At Obalende police barracks, some of them were seen hawking sachets of water with the view to contributing to the economic empowerment of their mothers.
– Where kids of fallen cops withdraw from school, beg for living, turn to crime for survival
They gave their lives for us in the line of duty. They died that others might live. They took the bullets that the bad boys meant for all of us. They stood in the gap between us and death. They provided security for others while alive. But, alas, there’s nobody to provide financial security for their children now that they are no more.
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That, in a nutshell, is the sad story of the Nigerian policemen who died in the line of duty. Reports say over 500 children of about 100 policemen and officers who paid the supreme price while responding to emergency calls are now out of school for failure to pay school and ancillary fees.
Children take to crime and begging
It is now commonplace to see some of them roaming the barracks and looking for something to eat. The females among them, according to findings, are vulnerable to all sorts of fleshly temptations while the males, more often than not, take to pilfering and other petty thievery. In fact, they are said to have become barracks urchins responsible for the vandalisation of exhibit vehicles parked at various open places within the barracks.
It is not unusual to see these children run after strangers to beg for food at the slightest opportunity. Social events within some of the police barracks, particularly in Lagos, provide an opportunity for some of them to look for strategic places from where to grab leftovers as soon as the party is over.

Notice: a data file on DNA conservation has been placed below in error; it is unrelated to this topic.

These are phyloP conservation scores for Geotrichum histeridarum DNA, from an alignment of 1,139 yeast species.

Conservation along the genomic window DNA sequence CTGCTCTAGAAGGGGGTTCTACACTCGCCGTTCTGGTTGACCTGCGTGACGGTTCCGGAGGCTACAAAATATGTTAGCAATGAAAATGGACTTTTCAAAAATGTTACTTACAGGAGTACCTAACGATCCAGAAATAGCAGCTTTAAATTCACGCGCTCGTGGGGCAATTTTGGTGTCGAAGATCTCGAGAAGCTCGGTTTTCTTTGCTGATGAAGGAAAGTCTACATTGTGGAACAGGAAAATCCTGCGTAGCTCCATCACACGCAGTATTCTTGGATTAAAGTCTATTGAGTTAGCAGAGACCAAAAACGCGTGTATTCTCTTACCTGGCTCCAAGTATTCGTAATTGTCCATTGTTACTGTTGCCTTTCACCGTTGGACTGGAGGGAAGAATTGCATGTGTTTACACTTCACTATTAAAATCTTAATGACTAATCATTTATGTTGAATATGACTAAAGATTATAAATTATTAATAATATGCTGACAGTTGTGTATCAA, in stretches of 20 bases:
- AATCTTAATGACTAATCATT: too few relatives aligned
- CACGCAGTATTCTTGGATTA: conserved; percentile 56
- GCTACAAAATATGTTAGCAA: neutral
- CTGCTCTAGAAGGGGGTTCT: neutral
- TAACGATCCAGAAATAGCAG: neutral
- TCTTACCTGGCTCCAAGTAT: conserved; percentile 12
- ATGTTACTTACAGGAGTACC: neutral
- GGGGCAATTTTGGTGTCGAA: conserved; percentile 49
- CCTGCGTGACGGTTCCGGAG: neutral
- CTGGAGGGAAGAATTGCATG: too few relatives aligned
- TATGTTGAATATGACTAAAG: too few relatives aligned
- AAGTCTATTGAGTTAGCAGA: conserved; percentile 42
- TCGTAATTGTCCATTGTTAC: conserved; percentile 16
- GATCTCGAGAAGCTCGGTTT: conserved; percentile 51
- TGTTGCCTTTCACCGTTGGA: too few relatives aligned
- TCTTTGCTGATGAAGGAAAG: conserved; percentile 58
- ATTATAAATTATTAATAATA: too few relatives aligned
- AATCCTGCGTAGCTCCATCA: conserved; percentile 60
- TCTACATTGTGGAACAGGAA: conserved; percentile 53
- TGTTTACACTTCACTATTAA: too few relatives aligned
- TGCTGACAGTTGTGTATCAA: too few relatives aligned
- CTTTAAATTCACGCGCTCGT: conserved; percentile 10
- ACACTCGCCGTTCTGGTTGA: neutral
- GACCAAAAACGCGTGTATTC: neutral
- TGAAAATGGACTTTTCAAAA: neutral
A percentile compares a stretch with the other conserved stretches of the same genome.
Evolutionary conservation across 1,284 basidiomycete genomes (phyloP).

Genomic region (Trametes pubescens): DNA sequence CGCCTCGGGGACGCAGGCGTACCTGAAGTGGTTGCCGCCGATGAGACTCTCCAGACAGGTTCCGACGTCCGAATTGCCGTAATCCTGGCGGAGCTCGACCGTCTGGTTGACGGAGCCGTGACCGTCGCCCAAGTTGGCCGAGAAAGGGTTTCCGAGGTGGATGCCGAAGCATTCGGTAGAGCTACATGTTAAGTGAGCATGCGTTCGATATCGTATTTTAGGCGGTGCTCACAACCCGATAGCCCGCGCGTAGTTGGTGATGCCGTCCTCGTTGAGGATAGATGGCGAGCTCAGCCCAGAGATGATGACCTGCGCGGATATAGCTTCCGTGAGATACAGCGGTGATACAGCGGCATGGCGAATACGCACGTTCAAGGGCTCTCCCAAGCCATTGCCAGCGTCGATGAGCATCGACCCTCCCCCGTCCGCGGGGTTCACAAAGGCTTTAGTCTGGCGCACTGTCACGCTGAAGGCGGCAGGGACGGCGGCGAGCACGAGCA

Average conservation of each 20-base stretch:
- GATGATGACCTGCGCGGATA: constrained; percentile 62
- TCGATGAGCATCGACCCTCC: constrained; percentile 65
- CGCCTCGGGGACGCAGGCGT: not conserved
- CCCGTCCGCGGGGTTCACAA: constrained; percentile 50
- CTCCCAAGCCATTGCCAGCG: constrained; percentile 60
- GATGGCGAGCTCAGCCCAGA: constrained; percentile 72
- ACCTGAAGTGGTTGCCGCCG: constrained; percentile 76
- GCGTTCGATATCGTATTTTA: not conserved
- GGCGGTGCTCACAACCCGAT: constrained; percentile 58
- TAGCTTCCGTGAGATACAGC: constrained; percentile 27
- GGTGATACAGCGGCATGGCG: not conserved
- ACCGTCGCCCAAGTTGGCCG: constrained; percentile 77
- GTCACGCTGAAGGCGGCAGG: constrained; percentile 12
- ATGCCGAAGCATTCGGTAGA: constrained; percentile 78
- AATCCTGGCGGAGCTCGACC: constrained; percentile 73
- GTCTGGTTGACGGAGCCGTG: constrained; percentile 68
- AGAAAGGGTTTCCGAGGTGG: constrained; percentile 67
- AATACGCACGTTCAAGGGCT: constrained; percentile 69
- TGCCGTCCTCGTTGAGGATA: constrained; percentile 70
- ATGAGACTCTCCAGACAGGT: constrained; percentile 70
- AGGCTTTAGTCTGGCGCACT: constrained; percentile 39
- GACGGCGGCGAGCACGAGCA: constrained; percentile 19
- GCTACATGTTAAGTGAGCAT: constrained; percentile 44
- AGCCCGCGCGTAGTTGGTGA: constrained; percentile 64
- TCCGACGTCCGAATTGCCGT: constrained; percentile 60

Their mothers who are largely not skilled in any profession would be seen selling petty things by the roadside while the ‘established ones’ fry yams/bean cakes at some makeshift shacks that littered the barracks as a way of making ends meet. The established ones also sell spirits known as paraga in local parlance and are known to convert their apartments into beer parlours and pepper soup joints.
A weeklong investigation by Saturday Sun revealed that some of these children have been turned into street urchins. They move from one barrack to another, wearing same old school uniforms because they simply cannot afford new ones. At Oduduwa Police barracks, our correspondent met one Sunday Agbo, who claimed to have lost his father, a sergeant, in the Benue State herdsmen attack. He dropped out of school, he said, because nobody was ready to shoulder the responsibility of paying his school fees and those of his two younger brothers.
“We live by begging,” he said, adding that the sudden death of his father had taken a heavy toll on his mother who had to feed them by “going out to visit relations who appeared not to be interested in our affairs anymore.” His mother has been waiting for the pension and gratuity of their father who enlisted into the Ngeria Police Force 12 years ago, he informed. “The pension of a thing is a meager sum of money that may not take us to any level in terms of educational advanc ment. We have to feed, clothe and live in a conducive environment. But all these are now like a luxury,” he lamented.
Making a living the hard way
At Obalende police barracks, some of them were seen hawking sachets of water with the view to contributing to the economic empowerment of their mothers. Largely underaged, those of them who are not hawking, are seen helping neighbours do some domestic chores: washing cars, plates and sweeping of their surroundings.
Speaking with Saturday Sun, Samuel Ikan, aged 9, said that his father died on his way to Abuja to resume duty. The vehicle that was conveying him and other passengers was reportedly ambushed by armed bandits who rained bullets on them indiscriminately. “My father was ambushed and killed like an inedible snake,” he sighed. “Now our education has hit the rocks.”